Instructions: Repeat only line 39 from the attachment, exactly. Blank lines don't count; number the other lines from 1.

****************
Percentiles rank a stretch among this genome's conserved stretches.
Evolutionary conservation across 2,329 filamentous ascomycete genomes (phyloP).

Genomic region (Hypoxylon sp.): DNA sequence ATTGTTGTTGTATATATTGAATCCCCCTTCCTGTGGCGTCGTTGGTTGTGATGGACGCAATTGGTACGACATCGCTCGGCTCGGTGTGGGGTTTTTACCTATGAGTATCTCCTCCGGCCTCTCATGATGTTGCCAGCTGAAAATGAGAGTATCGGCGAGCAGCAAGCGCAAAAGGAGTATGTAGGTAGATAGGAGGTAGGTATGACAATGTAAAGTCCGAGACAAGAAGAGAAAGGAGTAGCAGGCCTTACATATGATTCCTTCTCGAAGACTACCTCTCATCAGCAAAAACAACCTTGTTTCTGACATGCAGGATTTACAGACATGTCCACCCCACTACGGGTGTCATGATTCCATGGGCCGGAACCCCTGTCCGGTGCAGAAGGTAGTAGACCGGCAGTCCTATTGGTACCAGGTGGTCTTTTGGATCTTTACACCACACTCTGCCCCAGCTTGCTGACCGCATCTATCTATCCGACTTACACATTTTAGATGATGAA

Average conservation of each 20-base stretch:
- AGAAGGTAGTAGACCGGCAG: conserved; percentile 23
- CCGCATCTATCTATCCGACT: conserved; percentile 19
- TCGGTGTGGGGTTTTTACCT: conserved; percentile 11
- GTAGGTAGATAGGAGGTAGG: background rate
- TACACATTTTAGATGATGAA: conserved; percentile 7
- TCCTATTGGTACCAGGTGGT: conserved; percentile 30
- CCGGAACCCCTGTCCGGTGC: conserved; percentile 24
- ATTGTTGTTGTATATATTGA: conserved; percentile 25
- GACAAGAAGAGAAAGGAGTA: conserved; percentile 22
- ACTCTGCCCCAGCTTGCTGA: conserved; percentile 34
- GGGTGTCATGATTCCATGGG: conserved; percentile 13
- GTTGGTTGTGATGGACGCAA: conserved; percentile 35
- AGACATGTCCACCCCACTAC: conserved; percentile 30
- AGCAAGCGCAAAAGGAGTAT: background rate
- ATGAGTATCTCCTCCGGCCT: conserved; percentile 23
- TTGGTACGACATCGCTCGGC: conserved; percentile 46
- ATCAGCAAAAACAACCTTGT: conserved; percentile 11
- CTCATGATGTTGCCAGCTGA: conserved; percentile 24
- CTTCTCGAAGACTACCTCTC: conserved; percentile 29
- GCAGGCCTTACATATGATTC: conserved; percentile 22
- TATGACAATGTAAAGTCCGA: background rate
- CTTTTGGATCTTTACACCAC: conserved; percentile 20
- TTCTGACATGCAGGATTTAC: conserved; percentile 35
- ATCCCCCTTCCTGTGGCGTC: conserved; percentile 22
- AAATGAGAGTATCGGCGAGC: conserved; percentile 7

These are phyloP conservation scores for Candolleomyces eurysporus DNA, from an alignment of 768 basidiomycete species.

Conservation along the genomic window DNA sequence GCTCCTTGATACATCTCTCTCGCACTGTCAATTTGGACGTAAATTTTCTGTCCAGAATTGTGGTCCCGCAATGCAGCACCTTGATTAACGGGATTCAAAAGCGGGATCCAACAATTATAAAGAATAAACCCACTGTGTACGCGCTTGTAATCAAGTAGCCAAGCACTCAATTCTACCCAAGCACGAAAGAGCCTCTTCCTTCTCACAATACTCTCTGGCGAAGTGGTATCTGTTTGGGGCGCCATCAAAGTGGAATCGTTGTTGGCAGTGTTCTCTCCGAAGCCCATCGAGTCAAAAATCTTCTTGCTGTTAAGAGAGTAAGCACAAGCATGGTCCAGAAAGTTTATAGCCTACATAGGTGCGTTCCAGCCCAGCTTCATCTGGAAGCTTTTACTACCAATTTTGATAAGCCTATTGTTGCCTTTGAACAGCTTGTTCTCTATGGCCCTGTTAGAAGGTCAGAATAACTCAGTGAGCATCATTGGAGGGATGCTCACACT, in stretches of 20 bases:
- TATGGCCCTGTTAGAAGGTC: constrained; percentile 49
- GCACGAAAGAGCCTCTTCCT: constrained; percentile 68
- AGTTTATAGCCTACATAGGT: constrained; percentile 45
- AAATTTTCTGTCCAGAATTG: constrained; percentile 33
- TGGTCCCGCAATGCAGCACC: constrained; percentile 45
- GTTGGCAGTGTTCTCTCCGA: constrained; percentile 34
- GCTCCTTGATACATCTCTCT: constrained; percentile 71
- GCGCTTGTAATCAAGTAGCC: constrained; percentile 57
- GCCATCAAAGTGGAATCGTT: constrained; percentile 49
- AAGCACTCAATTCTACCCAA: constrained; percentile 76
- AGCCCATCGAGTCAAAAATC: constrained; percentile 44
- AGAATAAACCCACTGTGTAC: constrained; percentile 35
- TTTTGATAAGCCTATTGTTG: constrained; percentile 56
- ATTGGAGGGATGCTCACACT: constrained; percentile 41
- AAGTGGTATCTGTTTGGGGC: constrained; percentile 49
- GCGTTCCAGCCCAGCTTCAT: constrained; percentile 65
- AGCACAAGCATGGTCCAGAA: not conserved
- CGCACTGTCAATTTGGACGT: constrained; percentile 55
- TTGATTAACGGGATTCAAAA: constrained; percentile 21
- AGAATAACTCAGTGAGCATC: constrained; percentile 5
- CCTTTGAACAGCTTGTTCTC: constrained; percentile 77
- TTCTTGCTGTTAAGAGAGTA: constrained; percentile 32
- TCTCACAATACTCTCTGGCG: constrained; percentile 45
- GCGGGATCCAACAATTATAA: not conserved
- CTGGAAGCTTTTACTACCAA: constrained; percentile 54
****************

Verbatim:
- GCGCTTGTAATCAAGTAGCC: constrained; percentile 57